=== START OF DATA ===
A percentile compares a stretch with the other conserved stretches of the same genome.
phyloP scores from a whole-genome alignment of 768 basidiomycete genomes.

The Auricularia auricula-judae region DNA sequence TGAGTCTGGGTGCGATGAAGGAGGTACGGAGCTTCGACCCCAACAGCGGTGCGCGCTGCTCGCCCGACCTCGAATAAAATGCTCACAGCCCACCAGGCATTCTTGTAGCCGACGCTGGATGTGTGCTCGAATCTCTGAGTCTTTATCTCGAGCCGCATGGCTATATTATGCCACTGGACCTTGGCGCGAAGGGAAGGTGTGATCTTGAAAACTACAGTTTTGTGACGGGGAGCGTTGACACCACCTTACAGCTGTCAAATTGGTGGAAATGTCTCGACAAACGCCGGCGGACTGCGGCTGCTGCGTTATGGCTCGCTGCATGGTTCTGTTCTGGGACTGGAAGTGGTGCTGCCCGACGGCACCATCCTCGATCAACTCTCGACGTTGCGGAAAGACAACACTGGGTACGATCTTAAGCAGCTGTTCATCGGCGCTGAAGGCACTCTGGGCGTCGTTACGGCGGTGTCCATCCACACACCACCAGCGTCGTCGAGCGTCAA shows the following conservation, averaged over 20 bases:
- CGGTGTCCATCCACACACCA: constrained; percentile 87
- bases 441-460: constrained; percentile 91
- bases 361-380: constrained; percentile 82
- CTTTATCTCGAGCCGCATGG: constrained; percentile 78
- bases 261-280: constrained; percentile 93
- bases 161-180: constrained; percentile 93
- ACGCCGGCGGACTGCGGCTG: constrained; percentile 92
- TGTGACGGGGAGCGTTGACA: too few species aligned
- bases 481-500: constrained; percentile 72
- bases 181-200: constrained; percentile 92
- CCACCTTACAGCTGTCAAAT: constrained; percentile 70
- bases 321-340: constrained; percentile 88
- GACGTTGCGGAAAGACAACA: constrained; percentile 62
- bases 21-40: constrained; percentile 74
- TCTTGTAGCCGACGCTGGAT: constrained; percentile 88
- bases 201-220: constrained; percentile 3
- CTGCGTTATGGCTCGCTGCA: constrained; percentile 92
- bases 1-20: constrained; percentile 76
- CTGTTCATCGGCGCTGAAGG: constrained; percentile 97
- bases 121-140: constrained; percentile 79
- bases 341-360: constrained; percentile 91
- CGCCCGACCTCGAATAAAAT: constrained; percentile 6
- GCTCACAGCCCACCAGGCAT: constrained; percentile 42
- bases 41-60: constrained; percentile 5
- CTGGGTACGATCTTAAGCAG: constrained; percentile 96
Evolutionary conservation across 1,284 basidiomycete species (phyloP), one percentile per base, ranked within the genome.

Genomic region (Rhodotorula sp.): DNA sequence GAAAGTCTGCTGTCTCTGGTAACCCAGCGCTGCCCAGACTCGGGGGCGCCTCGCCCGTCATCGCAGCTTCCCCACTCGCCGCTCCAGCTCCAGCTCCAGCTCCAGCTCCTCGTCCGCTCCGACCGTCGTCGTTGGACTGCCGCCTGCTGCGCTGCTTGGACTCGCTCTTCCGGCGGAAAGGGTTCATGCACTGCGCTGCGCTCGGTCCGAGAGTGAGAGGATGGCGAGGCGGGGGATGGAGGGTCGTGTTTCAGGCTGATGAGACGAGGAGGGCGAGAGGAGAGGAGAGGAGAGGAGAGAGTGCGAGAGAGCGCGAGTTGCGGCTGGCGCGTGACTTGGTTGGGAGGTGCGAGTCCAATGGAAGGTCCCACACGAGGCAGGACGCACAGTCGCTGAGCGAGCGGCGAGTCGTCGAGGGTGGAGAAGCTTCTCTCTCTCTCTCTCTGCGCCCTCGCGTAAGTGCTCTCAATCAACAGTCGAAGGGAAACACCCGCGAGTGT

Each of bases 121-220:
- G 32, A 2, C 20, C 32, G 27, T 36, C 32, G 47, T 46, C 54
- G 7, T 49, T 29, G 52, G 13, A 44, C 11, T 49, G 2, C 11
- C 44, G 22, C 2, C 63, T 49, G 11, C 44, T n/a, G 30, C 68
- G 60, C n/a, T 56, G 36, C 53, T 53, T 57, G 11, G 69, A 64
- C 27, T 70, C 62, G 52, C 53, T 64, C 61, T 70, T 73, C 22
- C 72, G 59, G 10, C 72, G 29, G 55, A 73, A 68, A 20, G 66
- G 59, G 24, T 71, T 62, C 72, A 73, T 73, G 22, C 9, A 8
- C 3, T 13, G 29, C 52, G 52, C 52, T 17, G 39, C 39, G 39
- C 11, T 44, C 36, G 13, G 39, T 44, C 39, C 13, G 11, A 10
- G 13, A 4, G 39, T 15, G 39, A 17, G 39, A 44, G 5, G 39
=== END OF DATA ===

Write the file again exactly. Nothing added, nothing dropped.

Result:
A percentile compares a stretch with the other conserved stretches of the same genome.
phyloP scores from a whole-genome alignment of 768 basidiomycete genomes.

The Auricularia auricula-judae region DNA sequence TGAGTCTGGGTGCGATGAAGGAGGTACGGAGCTTCGACCCCAACAGCGGTGCGCGCTGCTCGCCCGACCTCGAATAAAATGCTCACAGCCCACCAGGCATTCTTGTAGCCGACGCTGGATGTGTGCTCGAATCTCTGAGTCTTTATCTCGAGCCGCATGGCTATATTATGCCACTGGACCTTGGCGCGAAGGGAAGGTGTGATCTTGAAAACTACAGTTTTGTGACGGGGAGCGTTGACACCACCTTACAGCTGTCAAATTGGTGGAAATGTCTCGACAAACGCCGGCGGACTGCGGCTGCTGCGTTATGGCTCGCTGCATGGTTCTGTTCTGGGACTGGAAGTGGTGCTGCCCGACGGCACCATCCTCGATCAACTCTCGACGTTGCGGAAAGACAACACTGGGTACGATCTTAAGCAGCTGTTCATCGGCGCTGAAGGCACTCTGGGCGTCGTTACGGCGGTGTCCATCCACACACCACCAGCGTCGTCGAGCGTCAA shows the following conservation, averaged over 20 bases:
- CGGTGTCCATCCACACACCA: constrained; percentile 87
- bases 441-460: constrained; percentile 91
- bases 361-380: constrained; percentile 82
- CTTTATCTCGAGCCGCATGG: constrained; percentile 78
- bases 261-280: constrained; percentile 93
- bases 161-180: constrained; percentile 93
- ACGCCGGCGGACTGCGGCTG: constrained; percentile 92
- TGTGACGGGGAGCGTTGACA: too few species aligned
- bases 481-500: constrained; percentile 72
- bases 181-200: constrained; percentile 92
- CCACCTTACAGCTGTCAAAT: constrained; percentile 70
- bases 321-340: constrained; percentile 88
- GACGTTGCGGAAAGACAACA: constrained; percentile 62
- bases 21-40: constrained; percentile 74
- TCTTGTAGCCGACGCTGGAT: constrained; percentile 88
- bases 201-220: constrained; percentile 3
- CTGCGTTATGGCTCGCTGCA: constrained; percentile 92
- bases 1-20: constrained; percentile 76
- CTGTTCATCGGCGCTGAAGG: constrained; percentile 97
- bases 121-140: constrained; percentile 79
- bases 341-360: constrained; percentile 91
- CGCCCGACCTCGAATAAAAT: constrained; percentile 6
- GCTCACAGCCCACCAGGCAT: constrained; percentile 42
- bases 41-60: constrained; percentile 5
- CTGGGTACGATCTTAAGCAG: constrained; percentile 96
Evolutionary conservation across 1,284 basidiomycete species (phyloP), one percentile per base, ranked within the genome.

Genomic region (Rhodotorula sp.): DNA sequence GAAAGTCTGCTGTCTCTGGTAACCCAGCGCTGCCCAGACTCGGGGGCGCCTCGCCCGTCATCGCAGCTTCCCCACTCGCCGCTCCAGCTCCAGCTCCAGCTCCAGCTCCTCGTCCGCTCCGACCGTCGTCGTTGGACTGCCGCCTGCTGCGCTGCTTGGACTCGCTCTTCCGGCGGAAAGGGTTCATGCACTGCGCTGCGCTCGGTCCGAGAGTGAGAGGATGGCGAGGCGGGGGATGGAGGGTCGTGTTTCAGGCTGATGAGACGAGGAGGGCGAGAGGAGAGGAGAGGAGAGGAGAGAGTGCGAGAGAGCGCGAGTTGCGGCTGGCGCGTGACTTGGTTGGGAGGTGCGAGTCCAATGGAAGGTCCCACACGAGGCAGGACGCACAGTCGCTGAGCGAGCGGCGAGTCGTCGAGGGTGGAGAAGCTTCTCTCTCTCTCTCTCTGCGCCCTCGCGTAAGTGCTCTCAATCAACAGTCGAAGGGAAACACCCGCGAGTGT

Each of bases 121-220:
- G 32, A 2, C 20, C 32, G 27, T 36, C 32, G 47, T 46, C 54
- G 7, T 49, T 29, G 52, G 13, A 44, C 11, T 49, G 2, C 11
- C 44, G 22, C 2, C 63, T 49, G 11, C 44, T n/a, G 30, C 68
- G 60, C n/a, T 56, G 36, C 53, T 53, T 57, G 11, G 69, A 64
- C 27, T 70, C 62, G 52, C 53, T 64, C 61, T 70, T 73, C 22
- C 72, G 59, G 10, C 72, G 29, G 55, A 73, A 68, A 20, G 66
- G 59, G 24, T 71, T 62, C 72, A 73, T 73, G 22, C 9, A 8
- C 3, T 13, G 29, C 52, G 52, C 52, T 17, G 39, C 39, G 39
- C 11, T 44, C 36, G 13, G 39, T 44, C 39, C 13, G 11, A 10
- G 13, A 4, G 39, T 15, G 39, A 17, G 39, A 44, G 5, G 39